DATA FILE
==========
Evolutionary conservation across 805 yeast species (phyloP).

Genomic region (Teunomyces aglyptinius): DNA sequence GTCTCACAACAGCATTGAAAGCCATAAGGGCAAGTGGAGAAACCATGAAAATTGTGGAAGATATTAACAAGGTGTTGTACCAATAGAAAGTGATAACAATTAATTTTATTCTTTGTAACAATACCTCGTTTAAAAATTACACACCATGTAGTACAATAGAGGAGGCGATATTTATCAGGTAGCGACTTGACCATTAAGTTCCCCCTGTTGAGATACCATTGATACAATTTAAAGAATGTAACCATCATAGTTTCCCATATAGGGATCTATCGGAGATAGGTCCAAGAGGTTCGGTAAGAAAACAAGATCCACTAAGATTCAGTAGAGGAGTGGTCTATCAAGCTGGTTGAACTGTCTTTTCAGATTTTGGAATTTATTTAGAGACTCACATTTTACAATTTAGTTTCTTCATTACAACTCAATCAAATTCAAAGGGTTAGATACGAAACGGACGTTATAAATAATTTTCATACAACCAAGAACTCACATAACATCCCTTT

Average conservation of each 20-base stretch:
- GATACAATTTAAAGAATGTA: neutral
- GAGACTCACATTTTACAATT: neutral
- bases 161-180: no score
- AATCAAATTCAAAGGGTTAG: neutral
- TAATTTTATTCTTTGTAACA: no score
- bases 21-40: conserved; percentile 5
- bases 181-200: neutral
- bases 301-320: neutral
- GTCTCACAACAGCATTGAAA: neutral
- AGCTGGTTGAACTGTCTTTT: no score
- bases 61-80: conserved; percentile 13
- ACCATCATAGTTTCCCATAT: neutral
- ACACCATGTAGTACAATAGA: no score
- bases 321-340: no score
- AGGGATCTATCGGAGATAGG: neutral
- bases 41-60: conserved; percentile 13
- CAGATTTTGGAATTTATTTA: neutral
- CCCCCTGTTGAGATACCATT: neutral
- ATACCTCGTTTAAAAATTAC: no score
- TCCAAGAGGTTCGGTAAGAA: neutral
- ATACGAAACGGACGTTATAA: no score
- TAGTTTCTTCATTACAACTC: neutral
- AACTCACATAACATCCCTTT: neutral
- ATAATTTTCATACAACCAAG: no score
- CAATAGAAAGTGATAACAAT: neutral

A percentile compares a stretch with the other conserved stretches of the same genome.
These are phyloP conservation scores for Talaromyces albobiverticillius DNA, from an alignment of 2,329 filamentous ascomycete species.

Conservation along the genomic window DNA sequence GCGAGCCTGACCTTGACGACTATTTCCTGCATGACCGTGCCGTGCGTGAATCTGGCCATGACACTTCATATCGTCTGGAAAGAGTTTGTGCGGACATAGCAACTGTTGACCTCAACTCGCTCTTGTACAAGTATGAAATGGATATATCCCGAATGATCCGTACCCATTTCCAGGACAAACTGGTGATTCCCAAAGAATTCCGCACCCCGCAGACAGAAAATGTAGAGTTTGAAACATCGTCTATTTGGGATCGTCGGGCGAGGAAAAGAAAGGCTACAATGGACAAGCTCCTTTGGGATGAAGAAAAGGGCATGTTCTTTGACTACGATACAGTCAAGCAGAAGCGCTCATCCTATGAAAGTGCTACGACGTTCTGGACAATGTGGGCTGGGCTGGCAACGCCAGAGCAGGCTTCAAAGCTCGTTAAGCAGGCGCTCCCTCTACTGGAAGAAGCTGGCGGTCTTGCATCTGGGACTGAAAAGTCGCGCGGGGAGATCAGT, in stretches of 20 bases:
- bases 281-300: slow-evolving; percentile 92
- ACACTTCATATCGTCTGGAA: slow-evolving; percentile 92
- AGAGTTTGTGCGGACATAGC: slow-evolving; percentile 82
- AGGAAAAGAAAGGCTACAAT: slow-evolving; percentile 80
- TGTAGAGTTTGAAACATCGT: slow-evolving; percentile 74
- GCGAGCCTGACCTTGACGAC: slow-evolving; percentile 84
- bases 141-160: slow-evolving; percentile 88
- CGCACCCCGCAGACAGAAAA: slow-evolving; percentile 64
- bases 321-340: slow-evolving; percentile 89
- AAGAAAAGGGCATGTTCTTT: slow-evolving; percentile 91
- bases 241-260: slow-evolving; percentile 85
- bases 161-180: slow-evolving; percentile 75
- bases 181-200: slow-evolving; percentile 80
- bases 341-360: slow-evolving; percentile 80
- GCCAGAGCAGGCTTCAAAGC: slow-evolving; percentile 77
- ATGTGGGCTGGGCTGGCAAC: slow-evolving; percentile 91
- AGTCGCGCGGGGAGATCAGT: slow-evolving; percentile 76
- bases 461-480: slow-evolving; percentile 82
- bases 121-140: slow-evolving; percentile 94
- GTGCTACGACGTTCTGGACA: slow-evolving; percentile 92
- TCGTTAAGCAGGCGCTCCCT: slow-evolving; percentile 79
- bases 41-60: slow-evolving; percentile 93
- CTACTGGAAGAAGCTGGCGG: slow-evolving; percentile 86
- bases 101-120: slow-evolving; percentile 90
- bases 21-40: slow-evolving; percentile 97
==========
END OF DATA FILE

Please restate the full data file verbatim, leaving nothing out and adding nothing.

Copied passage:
Evolutionary conservation across 805 yeast species (phyloP).

Genomic region (Teunomyces aglyptinius): DNA sequence GTCTCACAACAGCATTGAAAGCCATAAGGGCAAGTGGAGAAACCATGAAAATTGTGGAAGATATTAACAAGGTGTTGTACCAATAGAAAGTGATAACAATTAATTTTATTCTTTGTAACAATACCTCGTTTAAAAATTACACACCATGTAGTACAATAGAGGAGGCGATATTTATCAGGTAGCGACTTGACCATTAAGTTCCCCCTGTTGAGATACCATTGATACAATTTAAAGAATGTAACCATCATAGTTTCCCATATAGGGATCTATCGGAGATAGGTCCAAGAGGTTCGGTAAGAAAACAAGATCCACTAAGATTCAGTAGAGGAGTGGTCTATCAAGCTGGTTGAACTGTCTTTTCAGATTTTGGAATTTATTTAGAGACTCACATTTTACAATTTAGTTTCTTCATTACAACTCAATCAAATTCAAAGGGTTAGATACGAAACGGACGTTATAAATAATTTTCATACAACCAAGAACTCACATAACATCCCTTT

Average conservation of each 20-base stretch:
- GATACAATTTAAAGAATGTA: neutral
- GAGACTCACATTTTACAATT: neutral
- bases 161-180: no score
- AATCAAATTCAAAGGGTTAG: neutral
- TAATTTTATTCTTTGTAACA: no score
- bases 21-40: conserved; percentile 5
- bases 181-200: neutral
- bases 301-320: neutral
- GTCTCACAACAGCATTGAAA: neutral
- AGCTGGTTGAACTGTCTTTT: no score
- bases 61-80: conserved; percentile 13
- ACCATCATAGTTTCCCATAT: neutral
- ACACCATGTAGTACAATAGA: no score
- bases 321-340: no score
- AGGGATCTATCGGAGATAGG: neutral
- bases 41-60: conserved; percentile 13
- CAGATTTTGGAATTTATTTA: neutral
- CCCCCTGTTGAGATACCATT: neutral
- ATACCTCGTTTAAAAATTAC: no score
- TCCAAGAGGTTCGGTAAGAA: neutral
- ATACGAAACGGACGTTATAA: no score
- TAGTTTCTTCATTACAACTC: neutral
- AACTCACATAACATCCCTTT: neutral
- ATAATTTTCATACAACCAAG: no score
- CAATAGAAAGTGATAACAAT: neutral

A percentile compares a stretch with the other conserved stretches of the same genome.
These are phyloP conservation scores for Talaromyces albobiverticillius DNA, from an alignment of 2,329 filamentous ascomycete species.

Conservation along the genomic window DNA sequence GCGAGCCTGACCTTGACGACTATTTCCTGCATGACCGTGCCGTGCGTGAATCTGGCCATGACACTTCATATCGTCTGGAAAGAGTTTGTGCGGACATAGCAACTGTTGACCTCAACTCGCTCTTGTACAAGTATGAAATGGATATATCCCGAATGATCCGTACCCATTTCCAGGACAAACTGGTGATTCCCAAAGAATTCCGCACCCCGCAGACAGAAAATGTAGAGTTTGAAACATCGTCTATTTGGGATCGTCGGGCGAGGAAAAGAAAGGCTACAATGGACAAGCTCCTTTGGGATGAAGAAAAGGGCATGTTCTTTGACTACGATACAGTCAAGCAGAAGCGCTCATCCTATGAAAGTGCTACGACGTTCTGGACAATGTGGGCTGGGCTGGCAACGCCAGAGCAGGCTTCAAAGCTCGTTAAGCAGGCGCTCCCTCTACTGGAAGAAGCTGGCGGTCTTGCATCTGGGACTGAAAAGTCGCGCGGGGAGATCAGT, in stretches of 20 bases:
- bases 281-300: slow-evolving; percentile 92
- ACACTTCATATCGTCTGGAA: slow-evolving; percentile 92
- AGAGTTTGTGCGGACATAGC: slow-evolving; percentile 82
- AGGAAAAGAAAGGCTACAAT: slow-evolving; percentile 80
- TGTAGAGTTTGAAACATCGT: slow-evolving; percentile 74
- GCGAGCCTGACCTTGACGAC: slow-evolving; percentile 84
- bases 141-160: slow-evolving; percentile 88
- CGCACCCCGCAGACAGAAAA: slow-evolving; percentile 64
- bases 321-340: slow-evolving; percentile 89
- AAGAAAAGGGCATGTTCTTT: slow-evolving; percentile 91
- bases 241-260: slow-evolving; percentile 85
- bases 161-180: slow-evolving; percentile 75
- bases 181-200: slow-evolving; percentile 80
- bases 341-360: slow-evolving; percentile 80
- GCCAGAGCAGGCTTCAAAGC: slow-evolving; percentile 77
- ATGTGGGCTGGGCTGGCAAC: slow-evolving; percentile 91
- AGTCGCGCGGGGAGATCAGT: slow-evolving; percentile 76
- bases 461-480: slow-evolving; percentile 82
- bases 121-140: slow-evolving; percentile 94
- GTGCTACGACGTTCTGGACA: slow-evolving; percentile 92
- TCGTTAAGCAGGCGCTCCCT: slow-evolving; percentile 79
- bases 41-60: slow-evolving; percentile 93
- CTACTGGAAGAAGCTGGCGG: slow-evolving; percentile 86
- bases 101-120: slow-evolving; percentile 90
- bases 21-40: slow-evolving; percentile 97